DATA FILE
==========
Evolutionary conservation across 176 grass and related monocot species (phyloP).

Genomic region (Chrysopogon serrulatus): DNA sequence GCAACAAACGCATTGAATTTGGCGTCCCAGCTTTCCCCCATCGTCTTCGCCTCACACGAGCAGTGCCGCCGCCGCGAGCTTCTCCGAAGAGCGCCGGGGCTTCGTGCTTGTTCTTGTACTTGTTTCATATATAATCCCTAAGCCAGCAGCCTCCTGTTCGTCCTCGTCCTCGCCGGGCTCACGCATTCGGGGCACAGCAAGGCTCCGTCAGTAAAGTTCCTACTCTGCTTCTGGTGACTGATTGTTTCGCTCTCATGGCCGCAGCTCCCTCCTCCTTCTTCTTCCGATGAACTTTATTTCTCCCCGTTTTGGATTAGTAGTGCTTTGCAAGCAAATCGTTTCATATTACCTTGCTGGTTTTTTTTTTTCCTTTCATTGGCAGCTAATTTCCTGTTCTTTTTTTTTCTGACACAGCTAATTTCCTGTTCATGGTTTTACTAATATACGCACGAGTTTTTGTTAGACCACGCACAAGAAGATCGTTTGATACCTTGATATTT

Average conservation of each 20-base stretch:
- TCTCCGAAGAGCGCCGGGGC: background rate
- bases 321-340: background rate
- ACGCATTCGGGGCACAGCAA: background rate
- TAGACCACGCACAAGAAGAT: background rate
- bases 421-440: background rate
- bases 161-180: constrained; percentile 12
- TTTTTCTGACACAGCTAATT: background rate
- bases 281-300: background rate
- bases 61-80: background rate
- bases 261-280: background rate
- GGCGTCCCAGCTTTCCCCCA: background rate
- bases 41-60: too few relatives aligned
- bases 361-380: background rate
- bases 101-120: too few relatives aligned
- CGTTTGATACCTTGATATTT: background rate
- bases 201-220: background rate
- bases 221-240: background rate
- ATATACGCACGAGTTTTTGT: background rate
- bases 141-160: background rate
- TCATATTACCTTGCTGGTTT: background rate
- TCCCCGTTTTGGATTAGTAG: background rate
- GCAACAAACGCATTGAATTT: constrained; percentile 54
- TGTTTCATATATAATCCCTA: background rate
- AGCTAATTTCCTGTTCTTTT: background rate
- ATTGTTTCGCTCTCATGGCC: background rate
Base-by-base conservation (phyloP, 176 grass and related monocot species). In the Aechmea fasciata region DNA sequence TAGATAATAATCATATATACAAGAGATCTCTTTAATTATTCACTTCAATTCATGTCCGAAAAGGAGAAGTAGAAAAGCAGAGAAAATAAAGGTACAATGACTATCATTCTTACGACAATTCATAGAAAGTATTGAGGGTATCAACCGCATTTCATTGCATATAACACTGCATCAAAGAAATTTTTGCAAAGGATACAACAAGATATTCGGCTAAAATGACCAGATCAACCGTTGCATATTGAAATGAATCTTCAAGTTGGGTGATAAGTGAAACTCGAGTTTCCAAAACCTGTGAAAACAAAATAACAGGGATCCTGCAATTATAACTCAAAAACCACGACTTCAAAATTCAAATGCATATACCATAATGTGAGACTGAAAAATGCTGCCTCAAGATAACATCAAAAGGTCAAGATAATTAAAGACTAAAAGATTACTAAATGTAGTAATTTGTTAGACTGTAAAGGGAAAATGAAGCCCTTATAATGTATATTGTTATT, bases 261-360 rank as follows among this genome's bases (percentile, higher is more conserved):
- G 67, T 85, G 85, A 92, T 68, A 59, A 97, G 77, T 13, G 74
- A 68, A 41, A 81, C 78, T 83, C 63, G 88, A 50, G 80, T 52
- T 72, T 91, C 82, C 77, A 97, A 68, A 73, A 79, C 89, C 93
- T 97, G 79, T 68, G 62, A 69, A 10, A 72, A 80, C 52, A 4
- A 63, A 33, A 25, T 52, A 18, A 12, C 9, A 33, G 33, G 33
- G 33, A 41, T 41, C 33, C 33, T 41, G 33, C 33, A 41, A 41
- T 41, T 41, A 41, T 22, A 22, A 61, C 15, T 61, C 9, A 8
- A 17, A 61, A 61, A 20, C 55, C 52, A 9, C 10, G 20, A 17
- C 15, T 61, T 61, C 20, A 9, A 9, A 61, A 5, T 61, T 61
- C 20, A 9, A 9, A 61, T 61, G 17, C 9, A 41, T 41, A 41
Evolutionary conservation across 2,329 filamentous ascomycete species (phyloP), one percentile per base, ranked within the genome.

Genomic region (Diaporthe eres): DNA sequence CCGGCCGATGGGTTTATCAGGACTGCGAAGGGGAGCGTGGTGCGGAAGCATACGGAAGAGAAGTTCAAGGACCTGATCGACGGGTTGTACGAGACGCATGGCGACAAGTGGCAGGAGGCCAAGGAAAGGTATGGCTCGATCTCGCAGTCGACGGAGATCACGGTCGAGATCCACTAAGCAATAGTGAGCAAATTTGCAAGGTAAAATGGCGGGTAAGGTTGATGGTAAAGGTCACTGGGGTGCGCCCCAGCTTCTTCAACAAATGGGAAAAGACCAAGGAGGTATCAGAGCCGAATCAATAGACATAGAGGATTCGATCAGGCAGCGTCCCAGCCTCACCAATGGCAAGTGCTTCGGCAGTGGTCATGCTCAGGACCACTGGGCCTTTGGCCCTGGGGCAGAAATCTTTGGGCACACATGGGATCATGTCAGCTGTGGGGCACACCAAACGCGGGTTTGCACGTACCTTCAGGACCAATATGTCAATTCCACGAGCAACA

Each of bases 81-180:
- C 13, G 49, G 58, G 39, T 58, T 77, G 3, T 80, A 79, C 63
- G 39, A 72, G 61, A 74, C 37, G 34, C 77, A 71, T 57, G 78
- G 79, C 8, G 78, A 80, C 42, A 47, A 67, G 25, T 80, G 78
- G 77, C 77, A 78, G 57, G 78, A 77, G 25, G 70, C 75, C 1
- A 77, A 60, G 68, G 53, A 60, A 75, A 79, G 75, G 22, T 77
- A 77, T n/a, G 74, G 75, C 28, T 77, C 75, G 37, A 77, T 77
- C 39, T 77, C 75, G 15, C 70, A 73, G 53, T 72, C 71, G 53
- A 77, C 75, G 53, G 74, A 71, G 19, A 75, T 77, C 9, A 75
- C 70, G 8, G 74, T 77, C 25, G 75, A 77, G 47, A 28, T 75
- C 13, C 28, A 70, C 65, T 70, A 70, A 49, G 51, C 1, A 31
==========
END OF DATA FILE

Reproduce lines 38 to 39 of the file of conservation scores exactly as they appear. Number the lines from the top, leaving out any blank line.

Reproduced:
- C 15, T 61, T 61, C 20, A 9, A 9, A 61, A 5, T 61, T 61
- C 20, A 9, A 9, A 61, T 61, G 17, C 9, A 41, T 41, A 41